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Creating an ESU license (Purchasing ESUs)

Slightly bizarrely, to purchase Azure Arc ESUs you need to create an ESU license in the Azure Management Portal. That license can then be activated, which is when billing starts, or it can remain deactivated until you’re ready to use it. When it is activated, it can then be assigned to a server, which is when the ESUs are automatically delivered to the server.

So, what is an ESU license? It’s like a custom order for ESUs where you choose whether the ESUs should be applied to physical or virtual cores, using Standard or Datacenter edition. It’s worth going through some of the steps for creating an ESU license as there are several noteworthy points from a licensing perspective. You can find the technical documentation for this process here.

The first step of creating an ESU license is to choose an Azure Subscription. This is important from a billing perspective since the ESUs will be billed against whatever payment mechanism that Azure Subscription is linked to – an EA, an MCA-E, or through a CSP partner. Usually, an Azure Subscription is a good way of separating out budgets – so if you purchase something in your Azure Subscription it can’t be used by a resource in another Azure Subscription. However, that doesn’t apply to ESUs and ESU licenses can be linked to servers in another Azure Subscription in the same tenant. You also choose a Resource Group at this stage and perhaps the only thing to note is that you can only create 800 ESU licenses in a single Resource Group.

The Instance details form is the next part of the process:

Here you need to supply the ESU license name. Obviously this is completely up to you, but it’s worth considering here how many licenses you’re going to create. Are you going to create an ESU license for each virtual machine that you have by choosing 8 Standard edition virtual cores? If so, you might want the ESU license to be tied to the virtual machine name in some way. Or, you could create a (made-up term) super ESU license for your 5 virtual machines by choosing 40 Standard edition virtual cores, since an ESU license may be assigned to more than one physical or virtual server. The choice is yours, but clearly appropriate naming can be helpful.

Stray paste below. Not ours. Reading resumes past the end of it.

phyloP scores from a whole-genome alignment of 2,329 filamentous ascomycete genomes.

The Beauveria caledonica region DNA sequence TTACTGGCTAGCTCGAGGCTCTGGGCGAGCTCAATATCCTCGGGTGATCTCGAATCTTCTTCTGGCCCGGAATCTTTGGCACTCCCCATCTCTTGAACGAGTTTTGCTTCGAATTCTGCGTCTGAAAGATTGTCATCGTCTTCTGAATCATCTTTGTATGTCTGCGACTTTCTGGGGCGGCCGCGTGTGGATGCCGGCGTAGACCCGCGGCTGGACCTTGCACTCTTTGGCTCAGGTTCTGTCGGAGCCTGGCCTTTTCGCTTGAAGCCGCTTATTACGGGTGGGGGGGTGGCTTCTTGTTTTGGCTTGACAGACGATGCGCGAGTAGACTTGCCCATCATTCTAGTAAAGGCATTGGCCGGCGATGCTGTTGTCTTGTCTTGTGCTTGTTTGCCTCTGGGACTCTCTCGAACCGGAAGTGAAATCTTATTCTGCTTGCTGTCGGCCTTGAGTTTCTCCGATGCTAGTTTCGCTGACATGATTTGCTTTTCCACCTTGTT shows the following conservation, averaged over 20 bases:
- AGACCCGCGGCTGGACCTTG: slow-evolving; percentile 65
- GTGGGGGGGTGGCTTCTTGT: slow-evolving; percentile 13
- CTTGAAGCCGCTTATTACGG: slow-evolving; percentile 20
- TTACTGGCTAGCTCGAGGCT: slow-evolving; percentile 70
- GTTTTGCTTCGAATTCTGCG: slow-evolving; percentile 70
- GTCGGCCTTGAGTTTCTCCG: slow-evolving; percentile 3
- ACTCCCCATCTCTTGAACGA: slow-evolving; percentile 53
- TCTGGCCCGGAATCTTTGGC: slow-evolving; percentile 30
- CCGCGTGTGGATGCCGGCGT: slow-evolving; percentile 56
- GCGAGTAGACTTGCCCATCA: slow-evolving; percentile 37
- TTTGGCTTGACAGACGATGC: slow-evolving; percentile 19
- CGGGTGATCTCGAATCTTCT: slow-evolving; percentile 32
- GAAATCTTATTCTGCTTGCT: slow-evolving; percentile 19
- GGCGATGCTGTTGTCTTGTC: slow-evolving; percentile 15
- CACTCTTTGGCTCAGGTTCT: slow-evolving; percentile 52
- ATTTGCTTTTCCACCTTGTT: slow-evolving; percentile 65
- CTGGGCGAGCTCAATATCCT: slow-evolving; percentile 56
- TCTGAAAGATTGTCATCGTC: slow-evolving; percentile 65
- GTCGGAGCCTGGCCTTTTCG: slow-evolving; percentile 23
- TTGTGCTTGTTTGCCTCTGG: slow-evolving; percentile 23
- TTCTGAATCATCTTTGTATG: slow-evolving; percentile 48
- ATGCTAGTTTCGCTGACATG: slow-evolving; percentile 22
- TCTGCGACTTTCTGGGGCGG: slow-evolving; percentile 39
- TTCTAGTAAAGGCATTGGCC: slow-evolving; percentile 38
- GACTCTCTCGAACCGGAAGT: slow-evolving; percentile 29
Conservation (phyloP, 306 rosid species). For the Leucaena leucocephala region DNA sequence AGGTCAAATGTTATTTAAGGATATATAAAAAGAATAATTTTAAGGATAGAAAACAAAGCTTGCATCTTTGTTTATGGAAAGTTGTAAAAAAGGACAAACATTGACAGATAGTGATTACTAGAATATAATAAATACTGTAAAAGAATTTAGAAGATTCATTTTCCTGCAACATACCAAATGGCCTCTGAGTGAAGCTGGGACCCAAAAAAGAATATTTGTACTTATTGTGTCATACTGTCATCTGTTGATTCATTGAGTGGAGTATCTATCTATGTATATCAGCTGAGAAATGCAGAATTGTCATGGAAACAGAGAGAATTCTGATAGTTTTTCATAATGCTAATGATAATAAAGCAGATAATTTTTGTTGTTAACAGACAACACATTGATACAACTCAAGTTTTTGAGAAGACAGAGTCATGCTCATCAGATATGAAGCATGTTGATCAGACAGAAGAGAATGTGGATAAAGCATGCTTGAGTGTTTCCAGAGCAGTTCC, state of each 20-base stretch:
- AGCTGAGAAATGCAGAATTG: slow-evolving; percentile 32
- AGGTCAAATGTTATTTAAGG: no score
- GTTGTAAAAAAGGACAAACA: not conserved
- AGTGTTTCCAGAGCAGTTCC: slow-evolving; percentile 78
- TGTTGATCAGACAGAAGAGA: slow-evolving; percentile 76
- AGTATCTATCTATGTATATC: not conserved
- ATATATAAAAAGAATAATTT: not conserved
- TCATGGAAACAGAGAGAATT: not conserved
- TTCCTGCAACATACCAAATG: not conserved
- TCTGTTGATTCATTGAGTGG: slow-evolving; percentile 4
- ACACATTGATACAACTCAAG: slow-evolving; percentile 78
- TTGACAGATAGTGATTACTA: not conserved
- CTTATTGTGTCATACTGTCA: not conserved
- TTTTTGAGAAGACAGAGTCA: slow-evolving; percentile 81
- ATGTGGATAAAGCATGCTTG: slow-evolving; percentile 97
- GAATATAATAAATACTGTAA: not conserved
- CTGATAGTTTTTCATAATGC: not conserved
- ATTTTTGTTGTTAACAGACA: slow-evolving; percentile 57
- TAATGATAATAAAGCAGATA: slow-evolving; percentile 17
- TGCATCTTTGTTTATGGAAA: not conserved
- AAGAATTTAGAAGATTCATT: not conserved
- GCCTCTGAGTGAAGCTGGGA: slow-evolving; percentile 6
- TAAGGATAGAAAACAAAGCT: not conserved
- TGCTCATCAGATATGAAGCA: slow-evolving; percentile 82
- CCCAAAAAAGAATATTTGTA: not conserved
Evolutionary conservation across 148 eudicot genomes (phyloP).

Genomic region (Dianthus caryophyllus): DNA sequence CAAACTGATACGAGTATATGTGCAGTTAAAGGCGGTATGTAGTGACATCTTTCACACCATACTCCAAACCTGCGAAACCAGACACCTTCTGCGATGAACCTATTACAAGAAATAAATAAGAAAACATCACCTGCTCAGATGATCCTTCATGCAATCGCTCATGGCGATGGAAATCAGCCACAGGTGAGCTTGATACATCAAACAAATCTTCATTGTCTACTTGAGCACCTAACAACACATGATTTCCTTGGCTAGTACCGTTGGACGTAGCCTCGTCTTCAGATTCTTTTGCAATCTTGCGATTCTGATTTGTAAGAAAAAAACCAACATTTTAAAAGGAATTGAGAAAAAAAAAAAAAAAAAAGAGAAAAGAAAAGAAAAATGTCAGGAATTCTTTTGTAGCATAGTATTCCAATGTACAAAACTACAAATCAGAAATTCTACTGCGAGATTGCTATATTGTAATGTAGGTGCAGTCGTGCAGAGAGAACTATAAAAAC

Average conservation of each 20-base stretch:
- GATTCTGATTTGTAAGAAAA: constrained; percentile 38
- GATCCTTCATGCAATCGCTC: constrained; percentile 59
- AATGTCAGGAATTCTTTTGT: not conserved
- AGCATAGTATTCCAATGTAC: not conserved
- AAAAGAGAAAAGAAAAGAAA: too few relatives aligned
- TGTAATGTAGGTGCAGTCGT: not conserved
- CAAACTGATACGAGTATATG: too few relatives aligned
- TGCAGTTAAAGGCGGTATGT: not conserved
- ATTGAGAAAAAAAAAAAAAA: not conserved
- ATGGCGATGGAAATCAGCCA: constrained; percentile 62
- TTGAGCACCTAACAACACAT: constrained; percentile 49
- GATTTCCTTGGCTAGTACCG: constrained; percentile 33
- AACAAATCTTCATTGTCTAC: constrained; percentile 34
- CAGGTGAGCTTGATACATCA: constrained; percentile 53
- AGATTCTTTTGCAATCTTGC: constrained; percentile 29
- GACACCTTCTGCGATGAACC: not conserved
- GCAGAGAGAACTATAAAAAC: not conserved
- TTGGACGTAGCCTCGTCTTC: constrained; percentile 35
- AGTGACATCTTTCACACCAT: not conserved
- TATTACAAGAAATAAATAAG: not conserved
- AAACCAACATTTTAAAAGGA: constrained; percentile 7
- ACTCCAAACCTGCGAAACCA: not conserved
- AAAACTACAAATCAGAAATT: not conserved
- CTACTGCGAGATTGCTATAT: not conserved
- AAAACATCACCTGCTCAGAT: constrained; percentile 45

Then you need to choose whether you want to activate now or later, and as mentioned, the billing and ability to assign it to a server only starts when it is activated.

Next up we have the license details:

Here you choose the edition (SKU) – Standard or Datacenter, and the core type – physical or virtual. Note that if you choose virtual cores, the edition will automatically be changed to Standard and this is the rate that will be used, regardless of whether Standard or Datacenter edition is running in the virtual machine. This matches the way the licensing works with the Azure Hybrid Benefit – where you can assign Standard licenses to a Datacenter image running in Azure. And finally, you choose the number of cores, which must be a multiple of 2, and a minimum of 8 if you’ve chosen virtual cores, and a minimum of 16 if you’ve chosen physical cores. Note that this has changed from when ESUs first launched back in October 2023 where you were required to specify numbers of packs in 2 cores or 16 cores. Today, each ESU license can cover up to and including 10,000 cores.

And, finally, at the bottom you attest that your Windows Server workloads are covered by one of the qualifying license options: licenses with SA, or acquired as Software Subscriptions, or running on a SPLA partner’s servers.